To allow the clinician to perform these functions, the CP 18 includes a user interface. In the illustrated embodiment, the user interface of the CP 18 includes a mouse 121, a keyboard 122, and a programming display screen 124 housed in a case 126. It is to be understood that in addition to, or in lieu of, the mouse 121, other directional programming devices may be used, such as a trackball, touchpad, joystick, or directional keys included as part of the keys associated with the keyboard 122.

In the illustrated embodiment described below, the display screen 124 takes the form of a conventional screen, in which case, a virtual pointing device, such as a cursor controlled by a mouse, joy stick, trackball, etc, can be used to manipulate graphical objects on the display screen 124. In alternative embodiments, the display screen 124 takes the form of a digitizer touch screen, which may be either passive or active. If passive, the display screen 124 includes detection circuitry that recognizes pressure or a change in an electrical current when a passive device, such as a finger or non-electronic stylus, contacts the screen. If active, the display screen 124 includes detection circuitry that recognizes a signal transmitted by an electronic pen or stylus. In either case, detection circuitry is capable of detecting when a physical pointing device (e.g., a finger, a non-electronic stylus, or an electronic stylus) is in close proximity to the screen 124, whether it be making physical contact between the pointing device and the screen or bringing the pointing device in proximity to the screen within a predetermined distance, as well as detecting the location of the screen in which the physical pointing device is in close proximity. When the pointing device touches or otherwise is in close proximity to the screen, the graphical object on the screen adjacent to the touch point is “locked” for manipulation, and when the pointing device is moved away from the screen the previously locked object is unlocked.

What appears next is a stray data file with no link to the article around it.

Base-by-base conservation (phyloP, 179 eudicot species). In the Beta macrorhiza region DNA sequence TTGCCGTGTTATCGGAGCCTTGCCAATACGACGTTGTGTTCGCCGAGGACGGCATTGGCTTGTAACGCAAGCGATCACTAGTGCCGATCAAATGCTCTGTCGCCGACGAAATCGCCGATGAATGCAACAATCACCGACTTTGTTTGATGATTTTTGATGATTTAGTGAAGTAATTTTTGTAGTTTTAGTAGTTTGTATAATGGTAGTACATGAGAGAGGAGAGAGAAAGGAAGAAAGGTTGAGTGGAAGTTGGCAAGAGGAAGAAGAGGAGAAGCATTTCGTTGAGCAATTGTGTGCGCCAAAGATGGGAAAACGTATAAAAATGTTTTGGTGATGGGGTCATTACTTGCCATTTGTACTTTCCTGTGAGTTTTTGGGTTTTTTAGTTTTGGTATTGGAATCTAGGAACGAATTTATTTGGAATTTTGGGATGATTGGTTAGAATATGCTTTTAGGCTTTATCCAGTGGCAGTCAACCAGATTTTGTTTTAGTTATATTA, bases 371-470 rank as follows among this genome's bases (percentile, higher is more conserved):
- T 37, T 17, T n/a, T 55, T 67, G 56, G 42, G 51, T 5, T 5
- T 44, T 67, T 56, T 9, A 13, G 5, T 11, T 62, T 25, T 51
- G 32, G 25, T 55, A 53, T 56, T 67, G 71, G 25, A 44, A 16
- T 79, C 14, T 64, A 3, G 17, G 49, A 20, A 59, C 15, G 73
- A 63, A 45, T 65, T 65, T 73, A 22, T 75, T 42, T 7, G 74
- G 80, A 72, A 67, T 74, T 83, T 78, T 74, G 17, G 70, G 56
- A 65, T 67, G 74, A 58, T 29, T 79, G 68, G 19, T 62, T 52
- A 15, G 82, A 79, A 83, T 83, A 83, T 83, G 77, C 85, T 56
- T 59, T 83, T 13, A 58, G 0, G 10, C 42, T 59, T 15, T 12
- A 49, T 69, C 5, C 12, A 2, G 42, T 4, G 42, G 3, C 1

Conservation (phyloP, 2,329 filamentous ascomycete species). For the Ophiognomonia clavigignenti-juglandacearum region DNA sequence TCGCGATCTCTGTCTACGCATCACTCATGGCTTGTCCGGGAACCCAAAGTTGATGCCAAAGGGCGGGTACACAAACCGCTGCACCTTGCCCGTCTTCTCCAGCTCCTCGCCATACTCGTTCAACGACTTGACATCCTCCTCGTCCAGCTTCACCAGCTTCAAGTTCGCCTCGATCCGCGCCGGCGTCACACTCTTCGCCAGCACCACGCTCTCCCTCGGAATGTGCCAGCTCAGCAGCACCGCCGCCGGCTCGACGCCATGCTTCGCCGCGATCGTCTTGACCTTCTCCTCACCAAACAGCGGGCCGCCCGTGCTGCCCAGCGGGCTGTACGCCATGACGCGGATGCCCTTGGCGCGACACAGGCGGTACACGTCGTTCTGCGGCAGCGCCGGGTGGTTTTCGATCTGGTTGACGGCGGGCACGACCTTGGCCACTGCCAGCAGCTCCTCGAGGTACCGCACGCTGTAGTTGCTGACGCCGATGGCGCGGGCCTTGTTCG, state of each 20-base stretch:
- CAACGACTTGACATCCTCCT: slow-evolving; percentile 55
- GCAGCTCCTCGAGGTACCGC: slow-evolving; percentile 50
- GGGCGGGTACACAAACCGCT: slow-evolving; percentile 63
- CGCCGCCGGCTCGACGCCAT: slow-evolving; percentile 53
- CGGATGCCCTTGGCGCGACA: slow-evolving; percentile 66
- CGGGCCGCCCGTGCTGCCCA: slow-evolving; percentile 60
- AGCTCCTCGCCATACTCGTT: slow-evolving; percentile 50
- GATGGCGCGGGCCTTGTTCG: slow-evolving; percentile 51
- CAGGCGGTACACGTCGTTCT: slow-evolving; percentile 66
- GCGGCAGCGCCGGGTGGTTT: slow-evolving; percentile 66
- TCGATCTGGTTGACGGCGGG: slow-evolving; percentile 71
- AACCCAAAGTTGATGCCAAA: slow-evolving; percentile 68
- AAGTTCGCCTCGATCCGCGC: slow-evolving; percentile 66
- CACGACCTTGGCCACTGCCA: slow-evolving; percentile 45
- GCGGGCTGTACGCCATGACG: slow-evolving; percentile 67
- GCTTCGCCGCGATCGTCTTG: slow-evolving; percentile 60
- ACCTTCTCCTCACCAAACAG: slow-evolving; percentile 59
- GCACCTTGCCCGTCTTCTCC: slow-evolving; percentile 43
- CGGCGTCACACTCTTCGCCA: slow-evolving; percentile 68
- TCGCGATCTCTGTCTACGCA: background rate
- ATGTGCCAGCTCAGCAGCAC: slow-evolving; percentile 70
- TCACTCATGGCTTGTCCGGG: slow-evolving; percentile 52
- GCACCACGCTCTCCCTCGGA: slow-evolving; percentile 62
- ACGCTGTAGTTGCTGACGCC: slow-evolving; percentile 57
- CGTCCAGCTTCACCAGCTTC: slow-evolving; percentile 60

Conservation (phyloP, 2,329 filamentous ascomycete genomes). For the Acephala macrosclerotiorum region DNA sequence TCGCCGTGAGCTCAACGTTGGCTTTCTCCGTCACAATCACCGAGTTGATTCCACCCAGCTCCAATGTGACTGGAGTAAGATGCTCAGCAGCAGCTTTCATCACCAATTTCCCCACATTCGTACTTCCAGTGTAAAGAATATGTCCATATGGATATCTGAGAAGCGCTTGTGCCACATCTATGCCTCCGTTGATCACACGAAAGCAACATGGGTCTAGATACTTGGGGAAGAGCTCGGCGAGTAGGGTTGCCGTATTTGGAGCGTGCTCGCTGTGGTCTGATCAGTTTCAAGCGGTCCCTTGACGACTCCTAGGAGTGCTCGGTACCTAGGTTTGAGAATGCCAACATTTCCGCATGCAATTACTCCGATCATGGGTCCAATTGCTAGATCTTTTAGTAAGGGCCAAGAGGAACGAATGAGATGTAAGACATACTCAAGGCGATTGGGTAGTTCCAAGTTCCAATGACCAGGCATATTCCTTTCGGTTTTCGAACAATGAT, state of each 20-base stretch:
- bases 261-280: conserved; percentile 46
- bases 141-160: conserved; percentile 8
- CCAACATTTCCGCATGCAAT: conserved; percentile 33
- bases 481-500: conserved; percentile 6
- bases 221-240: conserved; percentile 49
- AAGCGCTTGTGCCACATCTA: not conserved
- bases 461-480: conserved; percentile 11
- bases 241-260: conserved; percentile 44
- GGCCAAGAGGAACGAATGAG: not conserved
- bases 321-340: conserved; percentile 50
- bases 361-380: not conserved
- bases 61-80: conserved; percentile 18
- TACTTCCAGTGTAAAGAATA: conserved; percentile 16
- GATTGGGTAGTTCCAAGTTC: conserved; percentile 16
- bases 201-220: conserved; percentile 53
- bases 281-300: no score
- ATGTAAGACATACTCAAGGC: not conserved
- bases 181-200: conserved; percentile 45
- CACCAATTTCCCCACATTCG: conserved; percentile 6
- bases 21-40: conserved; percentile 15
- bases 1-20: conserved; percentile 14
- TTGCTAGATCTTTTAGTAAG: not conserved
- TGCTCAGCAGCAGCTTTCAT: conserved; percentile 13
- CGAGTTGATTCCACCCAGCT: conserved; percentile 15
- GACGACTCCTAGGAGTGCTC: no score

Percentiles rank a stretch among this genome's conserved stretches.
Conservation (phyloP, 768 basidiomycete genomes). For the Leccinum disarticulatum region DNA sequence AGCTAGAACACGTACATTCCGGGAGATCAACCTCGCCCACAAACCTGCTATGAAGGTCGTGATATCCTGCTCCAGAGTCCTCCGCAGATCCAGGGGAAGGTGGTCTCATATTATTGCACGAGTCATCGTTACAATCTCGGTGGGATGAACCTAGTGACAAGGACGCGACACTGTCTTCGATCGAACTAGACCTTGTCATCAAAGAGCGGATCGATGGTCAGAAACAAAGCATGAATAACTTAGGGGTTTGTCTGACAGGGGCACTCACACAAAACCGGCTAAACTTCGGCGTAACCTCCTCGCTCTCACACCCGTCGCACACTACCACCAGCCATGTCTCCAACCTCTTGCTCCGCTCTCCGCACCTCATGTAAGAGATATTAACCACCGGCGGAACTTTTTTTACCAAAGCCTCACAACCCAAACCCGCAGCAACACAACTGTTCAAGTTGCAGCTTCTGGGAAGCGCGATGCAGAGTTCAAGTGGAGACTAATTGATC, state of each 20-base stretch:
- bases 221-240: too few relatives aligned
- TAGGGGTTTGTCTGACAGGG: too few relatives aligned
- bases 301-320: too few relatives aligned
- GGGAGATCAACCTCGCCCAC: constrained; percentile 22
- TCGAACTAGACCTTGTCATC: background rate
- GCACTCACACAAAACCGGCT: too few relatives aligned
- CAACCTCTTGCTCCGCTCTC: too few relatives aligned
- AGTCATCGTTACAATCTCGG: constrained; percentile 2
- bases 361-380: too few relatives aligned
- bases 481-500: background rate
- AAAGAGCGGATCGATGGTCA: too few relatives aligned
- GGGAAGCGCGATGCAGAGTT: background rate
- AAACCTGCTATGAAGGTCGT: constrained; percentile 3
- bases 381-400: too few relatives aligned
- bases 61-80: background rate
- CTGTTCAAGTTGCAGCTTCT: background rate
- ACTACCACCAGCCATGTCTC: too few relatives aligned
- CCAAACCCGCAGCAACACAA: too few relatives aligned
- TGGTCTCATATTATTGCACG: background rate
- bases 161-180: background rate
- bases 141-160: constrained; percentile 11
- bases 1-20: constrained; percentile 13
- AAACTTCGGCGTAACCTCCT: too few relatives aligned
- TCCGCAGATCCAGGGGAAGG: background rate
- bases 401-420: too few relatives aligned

As shown in FIG. 4, the CP 18 generally includes control circuitry 128 (e.g., a central processor unit (CPU)) and memory 130 that stores a stimulation programming package 132, which can be executed by the control circuitry 128 to allow a clinician to program the IPG 14 and RC 16. The control circuitry 128 is in communication with a user input device, which in the illustrated embodiment includes the mouse 121 and the keyboard 122, but may, as discussed above, alternatively or additionally include other devices. The CP 18 further includes telemetry circuitry 134 for downloading stimulation parameters to the RC 16 and uploading stimulation parameters already stored in the memory of the RC 16 via link 36 (shown in FIG. 1). The telemetry circuitry 134 is also configured for transmitting the control data (including stimulation parameters and requests to provide status information) to the IPG 14 and receiving status information (including the measured electrical data) from the IPG 14 indirectly via the RC 16.